Historical Research: v.73 (2000)
Between 114-7 and 1149 the rulers of the realms of Christian Iberia conducted a series of victorious campaigns against the Muslims of the peninsula. Although it has been widely assumed that Alfonso VII of Leon-Castile remained militarily inactive during 1148, Christian and Muslim sources, notably the Anales Toledanos and the ‘[bar of Ibn-Khaldtln, indicate that the emperor led an unsuccessful expedition to capture Jaen in that year; and that he sought papal encouragement for his efforts. The Jaen crusade should be viewed in the context of a general Christian offensive backed by the papacy to destroy the power of Islam.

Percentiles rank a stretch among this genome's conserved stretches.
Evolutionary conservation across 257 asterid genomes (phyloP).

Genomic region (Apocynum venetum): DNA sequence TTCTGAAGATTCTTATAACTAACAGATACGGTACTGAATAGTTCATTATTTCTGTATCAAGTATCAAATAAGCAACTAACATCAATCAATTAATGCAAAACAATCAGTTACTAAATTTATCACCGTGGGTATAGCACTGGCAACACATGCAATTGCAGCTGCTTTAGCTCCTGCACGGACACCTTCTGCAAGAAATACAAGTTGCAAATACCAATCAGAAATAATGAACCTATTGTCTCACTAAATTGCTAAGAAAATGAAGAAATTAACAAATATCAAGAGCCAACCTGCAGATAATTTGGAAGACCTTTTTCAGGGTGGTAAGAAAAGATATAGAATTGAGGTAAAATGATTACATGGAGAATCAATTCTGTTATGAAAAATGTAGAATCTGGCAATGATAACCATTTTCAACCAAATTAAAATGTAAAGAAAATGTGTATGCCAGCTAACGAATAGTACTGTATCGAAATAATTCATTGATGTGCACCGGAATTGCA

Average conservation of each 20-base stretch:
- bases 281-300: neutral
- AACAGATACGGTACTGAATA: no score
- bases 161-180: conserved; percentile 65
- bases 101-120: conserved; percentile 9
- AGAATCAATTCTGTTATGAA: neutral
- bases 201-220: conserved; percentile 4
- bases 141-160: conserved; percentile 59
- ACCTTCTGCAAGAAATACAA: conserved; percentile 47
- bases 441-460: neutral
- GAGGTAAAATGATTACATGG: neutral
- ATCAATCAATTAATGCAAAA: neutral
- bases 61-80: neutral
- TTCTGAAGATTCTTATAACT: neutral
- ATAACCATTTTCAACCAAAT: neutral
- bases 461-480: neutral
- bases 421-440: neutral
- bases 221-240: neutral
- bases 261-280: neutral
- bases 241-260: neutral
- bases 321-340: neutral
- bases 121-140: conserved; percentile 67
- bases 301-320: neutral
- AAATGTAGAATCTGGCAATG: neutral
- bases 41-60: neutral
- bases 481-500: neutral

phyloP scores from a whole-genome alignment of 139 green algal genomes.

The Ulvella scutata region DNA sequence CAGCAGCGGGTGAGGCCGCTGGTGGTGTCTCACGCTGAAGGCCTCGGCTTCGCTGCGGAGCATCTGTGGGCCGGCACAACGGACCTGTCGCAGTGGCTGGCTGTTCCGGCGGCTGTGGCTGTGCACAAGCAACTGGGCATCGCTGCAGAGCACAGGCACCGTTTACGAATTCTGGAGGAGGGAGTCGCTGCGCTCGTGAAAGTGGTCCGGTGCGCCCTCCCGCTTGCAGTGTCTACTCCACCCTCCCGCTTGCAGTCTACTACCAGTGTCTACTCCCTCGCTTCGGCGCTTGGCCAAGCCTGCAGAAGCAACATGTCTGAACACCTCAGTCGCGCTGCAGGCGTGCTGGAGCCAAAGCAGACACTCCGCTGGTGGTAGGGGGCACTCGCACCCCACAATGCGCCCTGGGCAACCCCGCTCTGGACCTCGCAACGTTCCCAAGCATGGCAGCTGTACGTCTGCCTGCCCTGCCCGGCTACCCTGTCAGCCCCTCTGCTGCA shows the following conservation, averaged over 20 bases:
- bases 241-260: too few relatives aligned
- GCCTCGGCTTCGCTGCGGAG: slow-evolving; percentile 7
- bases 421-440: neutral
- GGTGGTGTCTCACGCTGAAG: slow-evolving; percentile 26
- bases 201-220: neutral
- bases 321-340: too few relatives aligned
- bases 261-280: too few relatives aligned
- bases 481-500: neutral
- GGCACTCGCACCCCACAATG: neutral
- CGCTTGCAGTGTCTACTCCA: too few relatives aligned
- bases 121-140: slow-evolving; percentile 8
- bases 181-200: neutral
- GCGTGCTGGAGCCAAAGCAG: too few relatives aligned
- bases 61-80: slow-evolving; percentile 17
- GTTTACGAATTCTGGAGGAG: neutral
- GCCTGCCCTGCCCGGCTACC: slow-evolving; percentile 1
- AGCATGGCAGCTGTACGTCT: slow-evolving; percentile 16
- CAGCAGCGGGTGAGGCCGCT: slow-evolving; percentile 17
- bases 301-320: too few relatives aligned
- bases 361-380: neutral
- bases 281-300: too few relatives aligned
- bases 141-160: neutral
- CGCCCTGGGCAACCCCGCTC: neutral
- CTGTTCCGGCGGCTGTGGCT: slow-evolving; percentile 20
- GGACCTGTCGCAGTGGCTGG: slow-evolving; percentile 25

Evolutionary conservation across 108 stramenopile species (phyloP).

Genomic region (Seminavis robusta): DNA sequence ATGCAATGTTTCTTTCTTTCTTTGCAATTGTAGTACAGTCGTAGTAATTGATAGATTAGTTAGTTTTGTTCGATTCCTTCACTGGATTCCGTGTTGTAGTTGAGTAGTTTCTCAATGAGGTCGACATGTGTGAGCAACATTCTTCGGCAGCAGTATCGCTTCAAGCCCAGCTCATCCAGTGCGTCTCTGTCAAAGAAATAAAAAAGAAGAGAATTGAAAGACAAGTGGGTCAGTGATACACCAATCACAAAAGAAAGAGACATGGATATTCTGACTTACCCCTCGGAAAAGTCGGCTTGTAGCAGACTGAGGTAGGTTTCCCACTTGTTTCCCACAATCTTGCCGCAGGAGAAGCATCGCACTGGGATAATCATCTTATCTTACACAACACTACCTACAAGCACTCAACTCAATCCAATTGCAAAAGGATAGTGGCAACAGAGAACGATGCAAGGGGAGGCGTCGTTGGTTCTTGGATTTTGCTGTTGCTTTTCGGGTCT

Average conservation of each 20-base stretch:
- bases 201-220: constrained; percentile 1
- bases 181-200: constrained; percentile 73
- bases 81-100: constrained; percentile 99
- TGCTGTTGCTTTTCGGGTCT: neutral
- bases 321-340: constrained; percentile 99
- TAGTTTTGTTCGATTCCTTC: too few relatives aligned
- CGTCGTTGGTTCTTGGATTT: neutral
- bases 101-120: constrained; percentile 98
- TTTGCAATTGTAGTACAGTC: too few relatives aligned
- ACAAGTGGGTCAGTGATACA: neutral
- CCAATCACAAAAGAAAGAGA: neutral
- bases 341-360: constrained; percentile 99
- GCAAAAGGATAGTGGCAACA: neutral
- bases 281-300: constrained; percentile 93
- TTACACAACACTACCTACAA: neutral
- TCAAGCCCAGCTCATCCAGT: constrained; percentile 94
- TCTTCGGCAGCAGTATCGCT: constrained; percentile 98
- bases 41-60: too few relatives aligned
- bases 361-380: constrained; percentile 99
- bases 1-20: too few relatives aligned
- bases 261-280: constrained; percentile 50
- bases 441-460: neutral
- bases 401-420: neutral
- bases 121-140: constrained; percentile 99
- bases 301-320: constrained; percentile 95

On 25 October 1147, near Dorylaeum in Central Anatolia, a crusading army under the leadership of Conrad III of Germany was annihilated by a fotce of Seljuk Turks. The catastrophic defeat marked but the first in a series of embarrassing military reverses, culminating in the aborted siege of Damascus in the summer of 1148, which ensured that the Second Crusade, in which so many people-not least Pope Eugenius III and Bernard of Clairvaux-had invested such great hopes, was to end in depressing and humiliating failure. Yet, in the aftermath of ·the crusade, as both propagandists and critics of the expedition sought to explain the failure of the campaign in the Near East, men could at least console themselves with the fact that on the other side of Europe, in the Iberian peninsula, the struggle against Islam had recently yielded a number of signal victories.